Try and remember that most journalists are good journalists

I am guessing it must feel pretty shitty to be a journalist right now. The phone-hacking revelations of the last few days has shone a bright light into the sometimes murky world of journalism and it’s not been pretty. Listening in to voicemails of desperate and grieving people or abducted children is just plain wrong and those that did it, sanctioned it, or just knew about it but did nothing should rightly be vilified.

It is important however that we don’t tar every journalist, or even most journalists, with the same brush. Just like politicians (who felt the same glare into their archaic expenses systems not so long ago) the vast majority of those working in the press are hard-working, diligent and honest. They also do an essential job in preserving democracy and holding those in power to account.

Whilst we are pouring scorn on their profession, we should remember it was journalists who discovered and broke this story – without them we would all still be in the dark. And it is not just on this occasion – MP’s expenses, Westland, Profumo to name but three other major scandals of the last 60years that in all likelihood would have remained secret without good journalism. Away from political scandal for a moment as I write this tens of thousands of people are dying of starvation in Africa, millions more have been displaced. I only know this because of journalists who are willing to go out to countries like Ethiopia, Somalia and Kenya to dig out stories and bring back to the UK. The same happened back in the mid-1980’s when Michael Burke presented a series of short news pieces from Ethiopia – thank to those films the public started to engage in international development and fundraising events like Live Aid and, of course, Comic Relief, were born.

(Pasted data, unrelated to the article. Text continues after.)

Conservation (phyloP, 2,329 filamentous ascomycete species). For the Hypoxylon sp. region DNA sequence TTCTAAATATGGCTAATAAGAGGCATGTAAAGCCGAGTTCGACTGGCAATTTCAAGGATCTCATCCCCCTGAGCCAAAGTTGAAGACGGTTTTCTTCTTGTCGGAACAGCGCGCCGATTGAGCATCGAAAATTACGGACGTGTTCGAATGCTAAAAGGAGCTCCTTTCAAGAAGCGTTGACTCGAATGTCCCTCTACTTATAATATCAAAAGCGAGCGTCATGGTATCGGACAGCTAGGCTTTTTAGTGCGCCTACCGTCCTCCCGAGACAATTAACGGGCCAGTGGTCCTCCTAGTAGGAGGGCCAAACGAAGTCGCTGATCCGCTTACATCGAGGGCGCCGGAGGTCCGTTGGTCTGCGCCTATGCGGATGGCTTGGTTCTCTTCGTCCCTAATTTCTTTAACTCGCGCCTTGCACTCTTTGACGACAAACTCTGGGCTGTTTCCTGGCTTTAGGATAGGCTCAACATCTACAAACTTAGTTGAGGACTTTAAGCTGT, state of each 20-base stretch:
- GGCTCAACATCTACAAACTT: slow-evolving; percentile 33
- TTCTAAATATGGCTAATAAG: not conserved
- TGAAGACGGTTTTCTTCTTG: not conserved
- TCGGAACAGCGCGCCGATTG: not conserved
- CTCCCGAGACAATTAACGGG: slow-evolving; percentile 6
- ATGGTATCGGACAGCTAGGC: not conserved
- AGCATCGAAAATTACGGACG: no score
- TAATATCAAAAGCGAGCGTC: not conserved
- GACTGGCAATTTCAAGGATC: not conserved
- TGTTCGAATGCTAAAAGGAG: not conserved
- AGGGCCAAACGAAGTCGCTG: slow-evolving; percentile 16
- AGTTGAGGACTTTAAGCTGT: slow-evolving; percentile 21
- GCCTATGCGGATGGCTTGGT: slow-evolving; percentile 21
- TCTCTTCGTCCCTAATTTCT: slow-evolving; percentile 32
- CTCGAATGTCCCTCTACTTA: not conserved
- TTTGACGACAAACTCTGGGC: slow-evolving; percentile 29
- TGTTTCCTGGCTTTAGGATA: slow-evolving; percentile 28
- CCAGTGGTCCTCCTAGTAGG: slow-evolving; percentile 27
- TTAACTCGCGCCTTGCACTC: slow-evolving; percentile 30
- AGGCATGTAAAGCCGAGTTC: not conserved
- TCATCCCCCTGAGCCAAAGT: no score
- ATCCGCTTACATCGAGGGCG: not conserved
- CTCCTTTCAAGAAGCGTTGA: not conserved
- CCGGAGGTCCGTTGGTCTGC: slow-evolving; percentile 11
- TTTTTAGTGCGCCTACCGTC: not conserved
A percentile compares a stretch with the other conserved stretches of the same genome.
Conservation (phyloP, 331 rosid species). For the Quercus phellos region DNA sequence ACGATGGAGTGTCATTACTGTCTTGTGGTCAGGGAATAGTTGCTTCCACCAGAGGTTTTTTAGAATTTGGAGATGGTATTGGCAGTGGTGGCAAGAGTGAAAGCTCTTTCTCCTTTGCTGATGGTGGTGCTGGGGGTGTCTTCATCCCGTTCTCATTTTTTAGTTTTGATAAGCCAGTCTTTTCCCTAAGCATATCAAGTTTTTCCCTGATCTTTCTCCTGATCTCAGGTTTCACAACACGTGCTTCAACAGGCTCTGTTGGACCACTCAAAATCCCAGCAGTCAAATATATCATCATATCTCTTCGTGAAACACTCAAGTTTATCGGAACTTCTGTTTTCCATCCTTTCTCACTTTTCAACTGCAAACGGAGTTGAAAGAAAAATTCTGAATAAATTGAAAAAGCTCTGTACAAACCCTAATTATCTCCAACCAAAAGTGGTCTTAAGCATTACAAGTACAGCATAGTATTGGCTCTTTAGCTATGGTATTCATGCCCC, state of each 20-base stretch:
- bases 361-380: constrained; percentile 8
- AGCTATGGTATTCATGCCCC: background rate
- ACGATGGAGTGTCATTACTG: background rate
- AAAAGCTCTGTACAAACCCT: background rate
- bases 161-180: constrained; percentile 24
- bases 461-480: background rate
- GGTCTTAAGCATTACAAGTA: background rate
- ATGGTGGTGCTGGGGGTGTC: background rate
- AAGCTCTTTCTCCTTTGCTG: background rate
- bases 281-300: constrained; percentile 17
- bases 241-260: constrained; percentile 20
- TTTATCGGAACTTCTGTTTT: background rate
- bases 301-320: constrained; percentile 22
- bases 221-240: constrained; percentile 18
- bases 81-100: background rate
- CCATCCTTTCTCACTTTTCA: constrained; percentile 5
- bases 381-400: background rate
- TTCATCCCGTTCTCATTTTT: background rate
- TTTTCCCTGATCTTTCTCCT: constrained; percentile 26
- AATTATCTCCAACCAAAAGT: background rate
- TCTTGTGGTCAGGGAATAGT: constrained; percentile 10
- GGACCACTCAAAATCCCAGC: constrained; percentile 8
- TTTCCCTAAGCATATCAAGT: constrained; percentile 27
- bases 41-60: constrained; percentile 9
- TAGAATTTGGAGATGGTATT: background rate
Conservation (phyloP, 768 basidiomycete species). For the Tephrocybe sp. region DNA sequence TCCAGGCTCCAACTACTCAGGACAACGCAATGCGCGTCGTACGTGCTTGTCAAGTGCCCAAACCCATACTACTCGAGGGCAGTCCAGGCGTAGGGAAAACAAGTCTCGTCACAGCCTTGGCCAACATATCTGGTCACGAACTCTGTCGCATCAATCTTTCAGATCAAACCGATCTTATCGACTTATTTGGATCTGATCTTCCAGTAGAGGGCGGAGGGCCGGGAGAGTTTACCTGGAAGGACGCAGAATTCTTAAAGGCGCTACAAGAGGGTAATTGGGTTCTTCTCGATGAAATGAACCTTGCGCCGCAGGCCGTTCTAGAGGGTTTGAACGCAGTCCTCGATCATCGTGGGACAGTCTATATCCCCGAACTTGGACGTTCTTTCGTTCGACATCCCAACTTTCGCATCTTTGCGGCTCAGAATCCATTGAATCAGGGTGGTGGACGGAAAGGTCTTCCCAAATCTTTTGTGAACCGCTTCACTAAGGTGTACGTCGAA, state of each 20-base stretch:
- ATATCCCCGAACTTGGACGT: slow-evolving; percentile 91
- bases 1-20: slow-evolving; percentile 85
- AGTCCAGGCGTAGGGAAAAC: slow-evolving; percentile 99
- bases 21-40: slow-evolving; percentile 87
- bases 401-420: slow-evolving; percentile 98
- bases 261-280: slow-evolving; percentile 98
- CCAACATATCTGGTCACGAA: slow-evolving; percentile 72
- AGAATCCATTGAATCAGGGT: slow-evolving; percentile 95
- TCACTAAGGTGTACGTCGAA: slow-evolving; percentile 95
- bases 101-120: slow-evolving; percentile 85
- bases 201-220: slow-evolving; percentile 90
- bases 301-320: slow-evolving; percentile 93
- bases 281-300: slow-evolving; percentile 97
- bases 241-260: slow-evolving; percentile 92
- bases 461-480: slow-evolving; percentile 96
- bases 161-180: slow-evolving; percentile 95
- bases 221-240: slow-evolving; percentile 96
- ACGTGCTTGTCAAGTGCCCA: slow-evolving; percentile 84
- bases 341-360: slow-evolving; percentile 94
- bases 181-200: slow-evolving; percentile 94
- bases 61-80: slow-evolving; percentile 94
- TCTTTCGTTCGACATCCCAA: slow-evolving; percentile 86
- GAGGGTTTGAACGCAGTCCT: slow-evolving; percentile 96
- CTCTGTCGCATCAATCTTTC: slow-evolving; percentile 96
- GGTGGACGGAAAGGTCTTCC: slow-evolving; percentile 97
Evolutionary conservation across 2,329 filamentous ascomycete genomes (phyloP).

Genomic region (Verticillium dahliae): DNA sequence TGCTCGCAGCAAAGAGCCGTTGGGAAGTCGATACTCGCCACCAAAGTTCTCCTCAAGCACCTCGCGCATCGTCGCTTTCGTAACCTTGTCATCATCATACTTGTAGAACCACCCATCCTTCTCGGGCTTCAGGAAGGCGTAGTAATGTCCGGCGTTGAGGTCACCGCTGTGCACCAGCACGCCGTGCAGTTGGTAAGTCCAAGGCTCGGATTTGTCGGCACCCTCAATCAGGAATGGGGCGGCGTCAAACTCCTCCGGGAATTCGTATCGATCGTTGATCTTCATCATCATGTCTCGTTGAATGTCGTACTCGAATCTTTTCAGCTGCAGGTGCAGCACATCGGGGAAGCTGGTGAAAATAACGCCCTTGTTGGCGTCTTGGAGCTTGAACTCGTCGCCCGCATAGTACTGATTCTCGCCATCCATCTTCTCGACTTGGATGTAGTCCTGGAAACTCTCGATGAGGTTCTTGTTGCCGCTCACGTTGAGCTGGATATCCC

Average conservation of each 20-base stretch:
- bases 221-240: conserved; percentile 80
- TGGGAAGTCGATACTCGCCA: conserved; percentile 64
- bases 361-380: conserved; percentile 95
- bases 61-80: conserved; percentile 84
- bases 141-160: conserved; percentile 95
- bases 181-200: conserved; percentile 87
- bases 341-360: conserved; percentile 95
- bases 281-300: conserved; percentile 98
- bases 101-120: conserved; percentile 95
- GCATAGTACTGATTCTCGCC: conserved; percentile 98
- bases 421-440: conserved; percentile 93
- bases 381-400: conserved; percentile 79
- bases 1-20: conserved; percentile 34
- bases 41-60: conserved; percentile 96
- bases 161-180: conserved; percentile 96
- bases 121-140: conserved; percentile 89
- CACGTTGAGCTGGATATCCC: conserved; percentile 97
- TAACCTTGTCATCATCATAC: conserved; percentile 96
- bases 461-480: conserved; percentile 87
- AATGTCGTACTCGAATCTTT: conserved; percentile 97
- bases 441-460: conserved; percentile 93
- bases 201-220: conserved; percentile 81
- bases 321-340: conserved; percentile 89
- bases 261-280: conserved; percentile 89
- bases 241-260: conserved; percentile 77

Yes some journalists are bad and dishonest, but then what profession doesn’t have a few bad apples? And yes, sometimes even good journalists, in fact, especially good journalists will use morally debatable means to get to a story – but if that means we know that Chris Huhne is a liar, or that Nixon was corrupt then it is the price we pay for holding power to account.

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One comment

  1. Great minds think alike. I posted precisely the same thing this week. Not all of them are morally reprehensible, and I imagine most feel pretty sick at the moment.

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